While a journalist’s sense of curiosity and their ability to dig for information make them an excellent candidate for a role as a content marketer, they do need to learn about the difference between news content and marketing content that drives sales and customer loyalty.
Learning about the sales funnel and its importance in creating personalized content for each stage of the customer journey is an art in its own right. Familiarizing themselves with the nuances of customer personas and their needs as they move along the path to becoming a customer is essential for journalists who want to take on a role as a copywriter.
Like academics, journalists should also drop the third-person focus they needed in their former role. Learning to focus on the audience and their needs requires a more conversational writing style, using “you” statements to speak to the audience directly.
Even better, teach your former journalists-turned-copywriters to develop a sense of empathy. Being able to step into their audience’s shoes and understand what they want to know will transform them from a “just the facts, Ma’am” writer into one who can reach their audience’s hearts.
Content Marketing Training for Former Authors
While most published authors have a fantastic grasp of how to move their readers’ emotions through storytelling, they often don’t have a clue about SEO and the importance of keyword research. If you’ve hired a former author to perk up your storytelling game, be sure to fill them in on the need to optimize content for search.
It might frustrate them at first, but they’ll soon learn to funnel their creative juices into producing compelling brand stories that shoot to the top of the search results.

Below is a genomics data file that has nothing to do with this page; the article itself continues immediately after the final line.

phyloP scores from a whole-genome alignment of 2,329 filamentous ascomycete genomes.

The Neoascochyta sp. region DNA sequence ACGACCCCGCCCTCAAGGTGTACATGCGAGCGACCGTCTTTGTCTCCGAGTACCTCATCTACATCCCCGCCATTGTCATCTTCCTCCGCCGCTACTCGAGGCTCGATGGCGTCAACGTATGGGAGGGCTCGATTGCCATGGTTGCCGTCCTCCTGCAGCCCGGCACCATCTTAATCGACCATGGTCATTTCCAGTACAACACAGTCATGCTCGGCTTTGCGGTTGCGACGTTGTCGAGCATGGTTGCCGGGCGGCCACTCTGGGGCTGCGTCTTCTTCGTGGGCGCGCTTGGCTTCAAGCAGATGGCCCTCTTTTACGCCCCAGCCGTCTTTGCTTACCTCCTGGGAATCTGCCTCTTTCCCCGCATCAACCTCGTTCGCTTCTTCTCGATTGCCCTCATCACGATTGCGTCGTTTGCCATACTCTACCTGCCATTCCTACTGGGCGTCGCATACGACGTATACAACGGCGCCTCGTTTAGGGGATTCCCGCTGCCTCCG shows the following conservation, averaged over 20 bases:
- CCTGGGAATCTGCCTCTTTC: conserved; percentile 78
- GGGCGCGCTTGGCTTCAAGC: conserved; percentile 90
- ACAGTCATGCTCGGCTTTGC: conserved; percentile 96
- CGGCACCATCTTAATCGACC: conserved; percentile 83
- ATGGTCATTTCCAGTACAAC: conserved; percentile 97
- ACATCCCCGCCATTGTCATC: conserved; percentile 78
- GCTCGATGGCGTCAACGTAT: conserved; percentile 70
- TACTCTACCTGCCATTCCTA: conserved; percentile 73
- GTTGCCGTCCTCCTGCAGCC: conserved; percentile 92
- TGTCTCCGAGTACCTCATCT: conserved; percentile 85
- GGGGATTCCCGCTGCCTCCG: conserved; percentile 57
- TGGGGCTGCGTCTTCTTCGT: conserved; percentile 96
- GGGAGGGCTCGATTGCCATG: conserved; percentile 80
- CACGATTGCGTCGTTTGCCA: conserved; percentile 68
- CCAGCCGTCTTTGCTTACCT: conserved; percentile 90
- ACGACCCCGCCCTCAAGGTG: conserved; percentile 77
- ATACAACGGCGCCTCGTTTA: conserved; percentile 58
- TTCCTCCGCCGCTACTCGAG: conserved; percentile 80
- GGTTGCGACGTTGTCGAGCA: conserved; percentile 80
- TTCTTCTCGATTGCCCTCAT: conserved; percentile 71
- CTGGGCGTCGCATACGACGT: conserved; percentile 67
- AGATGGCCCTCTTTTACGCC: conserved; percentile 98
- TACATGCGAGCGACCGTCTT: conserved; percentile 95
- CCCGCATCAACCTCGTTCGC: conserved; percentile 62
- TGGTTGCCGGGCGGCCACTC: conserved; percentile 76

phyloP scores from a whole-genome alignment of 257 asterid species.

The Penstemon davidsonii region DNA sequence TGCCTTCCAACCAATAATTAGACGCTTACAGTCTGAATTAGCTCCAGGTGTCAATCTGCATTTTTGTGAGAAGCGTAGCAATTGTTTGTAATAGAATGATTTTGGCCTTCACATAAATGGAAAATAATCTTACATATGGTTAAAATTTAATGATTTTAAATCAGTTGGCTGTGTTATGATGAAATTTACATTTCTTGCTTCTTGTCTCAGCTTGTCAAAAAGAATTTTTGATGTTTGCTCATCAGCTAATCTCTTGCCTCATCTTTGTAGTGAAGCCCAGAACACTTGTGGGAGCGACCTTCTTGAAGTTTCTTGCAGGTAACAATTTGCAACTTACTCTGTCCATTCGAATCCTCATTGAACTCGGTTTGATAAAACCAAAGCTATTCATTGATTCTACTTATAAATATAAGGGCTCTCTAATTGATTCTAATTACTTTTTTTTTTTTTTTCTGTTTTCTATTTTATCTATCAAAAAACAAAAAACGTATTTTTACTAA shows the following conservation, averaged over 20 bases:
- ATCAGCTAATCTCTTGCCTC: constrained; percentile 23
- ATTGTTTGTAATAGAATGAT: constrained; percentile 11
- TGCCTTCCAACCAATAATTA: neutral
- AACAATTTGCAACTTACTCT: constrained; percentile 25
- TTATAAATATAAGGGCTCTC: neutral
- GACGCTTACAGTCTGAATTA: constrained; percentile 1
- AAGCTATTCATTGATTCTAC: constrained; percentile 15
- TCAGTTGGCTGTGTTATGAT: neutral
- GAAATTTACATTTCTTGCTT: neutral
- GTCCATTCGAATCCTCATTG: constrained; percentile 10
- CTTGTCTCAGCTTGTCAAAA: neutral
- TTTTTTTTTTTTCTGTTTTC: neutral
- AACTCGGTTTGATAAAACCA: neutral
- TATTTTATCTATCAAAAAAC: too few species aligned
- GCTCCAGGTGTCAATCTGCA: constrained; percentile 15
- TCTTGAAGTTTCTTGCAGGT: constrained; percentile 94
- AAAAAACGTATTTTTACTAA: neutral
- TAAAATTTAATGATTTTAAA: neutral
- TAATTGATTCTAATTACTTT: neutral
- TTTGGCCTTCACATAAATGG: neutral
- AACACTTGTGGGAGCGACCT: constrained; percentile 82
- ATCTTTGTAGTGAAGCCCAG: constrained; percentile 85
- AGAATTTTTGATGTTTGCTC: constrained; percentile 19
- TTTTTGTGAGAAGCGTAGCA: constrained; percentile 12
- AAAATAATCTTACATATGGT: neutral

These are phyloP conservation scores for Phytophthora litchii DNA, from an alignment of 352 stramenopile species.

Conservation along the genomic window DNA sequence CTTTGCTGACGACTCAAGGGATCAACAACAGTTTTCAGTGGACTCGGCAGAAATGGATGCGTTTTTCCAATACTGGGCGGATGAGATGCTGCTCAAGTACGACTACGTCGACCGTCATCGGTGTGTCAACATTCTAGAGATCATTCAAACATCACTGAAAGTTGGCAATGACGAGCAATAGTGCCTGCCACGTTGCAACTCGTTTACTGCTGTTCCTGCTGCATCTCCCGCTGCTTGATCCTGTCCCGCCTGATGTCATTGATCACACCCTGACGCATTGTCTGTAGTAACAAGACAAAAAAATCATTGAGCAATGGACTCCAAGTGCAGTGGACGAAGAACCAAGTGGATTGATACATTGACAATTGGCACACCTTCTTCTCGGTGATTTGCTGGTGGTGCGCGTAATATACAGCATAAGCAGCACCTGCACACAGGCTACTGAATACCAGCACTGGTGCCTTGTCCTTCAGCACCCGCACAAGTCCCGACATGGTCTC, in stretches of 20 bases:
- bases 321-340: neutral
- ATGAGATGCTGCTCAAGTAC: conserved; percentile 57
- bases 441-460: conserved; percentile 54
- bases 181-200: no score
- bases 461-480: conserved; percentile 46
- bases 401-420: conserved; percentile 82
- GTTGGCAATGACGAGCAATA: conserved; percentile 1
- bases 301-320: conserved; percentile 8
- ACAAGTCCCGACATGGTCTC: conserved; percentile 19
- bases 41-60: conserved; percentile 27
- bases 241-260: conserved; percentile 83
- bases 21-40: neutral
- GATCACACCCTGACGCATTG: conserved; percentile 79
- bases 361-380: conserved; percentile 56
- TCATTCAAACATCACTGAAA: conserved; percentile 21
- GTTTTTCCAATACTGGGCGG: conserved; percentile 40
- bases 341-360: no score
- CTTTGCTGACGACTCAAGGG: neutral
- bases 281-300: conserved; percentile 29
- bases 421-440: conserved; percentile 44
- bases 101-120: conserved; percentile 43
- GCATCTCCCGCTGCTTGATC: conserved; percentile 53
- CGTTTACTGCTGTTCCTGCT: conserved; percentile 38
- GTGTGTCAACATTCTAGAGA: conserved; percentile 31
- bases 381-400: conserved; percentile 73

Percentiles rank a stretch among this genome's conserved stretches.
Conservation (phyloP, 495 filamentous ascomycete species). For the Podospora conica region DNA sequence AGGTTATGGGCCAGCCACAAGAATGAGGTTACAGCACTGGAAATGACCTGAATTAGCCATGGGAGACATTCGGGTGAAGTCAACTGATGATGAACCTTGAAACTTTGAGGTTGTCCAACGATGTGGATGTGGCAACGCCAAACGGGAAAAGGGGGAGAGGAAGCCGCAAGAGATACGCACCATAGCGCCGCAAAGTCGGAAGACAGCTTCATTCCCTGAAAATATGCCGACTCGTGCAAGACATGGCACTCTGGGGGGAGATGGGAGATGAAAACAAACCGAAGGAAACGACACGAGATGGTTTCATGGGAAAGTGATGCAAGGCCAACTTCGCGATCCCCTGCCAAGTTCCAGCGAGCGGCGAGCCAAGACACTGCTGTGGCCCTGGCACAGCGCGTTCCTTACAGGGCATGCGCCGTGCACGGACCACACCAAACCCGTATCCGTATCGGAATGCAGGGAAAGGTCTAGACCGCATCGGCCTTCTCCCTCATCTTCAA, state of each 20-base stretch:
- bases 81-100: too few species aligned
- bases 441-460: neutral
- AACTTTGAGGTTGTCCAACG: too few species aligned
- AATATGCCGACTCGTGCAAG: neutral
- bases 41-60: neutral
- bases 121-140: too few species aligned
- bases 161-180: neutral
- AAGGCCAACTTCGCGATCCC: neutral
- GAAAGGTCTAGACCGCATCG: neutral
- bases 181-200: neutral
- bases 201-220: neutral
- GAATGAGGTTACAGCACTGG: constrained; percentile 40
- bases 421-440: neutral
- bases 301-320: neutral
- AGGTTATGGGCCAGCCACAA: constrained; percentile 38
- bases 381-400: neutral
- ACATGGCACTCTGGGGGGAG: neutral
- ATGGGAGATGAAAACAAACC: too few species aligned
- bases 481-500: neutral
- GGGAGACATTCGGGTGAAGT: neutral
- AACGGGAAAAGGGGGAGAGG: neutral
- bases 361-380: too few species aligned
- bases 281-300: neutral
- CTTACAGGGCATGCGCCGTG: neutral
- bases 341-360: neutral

Content Marketing Training for Experienced Copywriters
If your content teams are like most creatives, they’re hungry to learn as much as they can about their craft. Expanding their skill set into other areas can help them become even more valuable to your company.
Expand Their Skill Set into the Visual Realm
Although they might never become expert graphic designers, they can use platforms like Canva to create simple visuals that can add depth to their written content. Additionally, if they haven’t worked in the video realm, a course in scripting videos can mold them into more well-rounded writers.
Enhance Their Editorial Skills
The constant back-and-forth of editorial revisions can eat up a lot of time better spent creating killer copy. Refreshing their knowledge of the English language and all its nuances can help them save time and headaches for your editorial team.
Hone Their Storytelling Abilities
Finally, a refresher course in the art of storytelling can inject even more energy into their written work. Whether it’s a formal course in creative writing or an online class for professional enrichment, it’s well worth investing in your team’s creativity. After all, research shows that an audience is 7 times more likely to remember facts if a story is used to drive home the point.
Teach Them to Focus on Results
Creative souls are often averse to anything involving numbers. However, learning the science behind content analytics and how to refine their content to achieve the results your company needs is a necessary ingredient in successful content marketing.
When they can see the impact a piece of content they wrote made on an audience, it will inspire them to dig into the numbers more often, challenging themselves to outdo their previous efforts with every piece they create.
No matter who you’ve hired for your content teams, training them will go more smoothly if your content marketing platform allows them to consult with you and other experienced content marketers even as they write.
DivvyHQ gives you the ability to coach your latest hires, from ideation to publication and everything in between, empowering them to learn on the job. With its robust analytics feature, your content creators can see the improvement their new skills yield in the number of shares, backlinks, and sales their content generates.
But don’t take my word for it. Try it for free for 14 days and see the difference it makes for yourself starting today!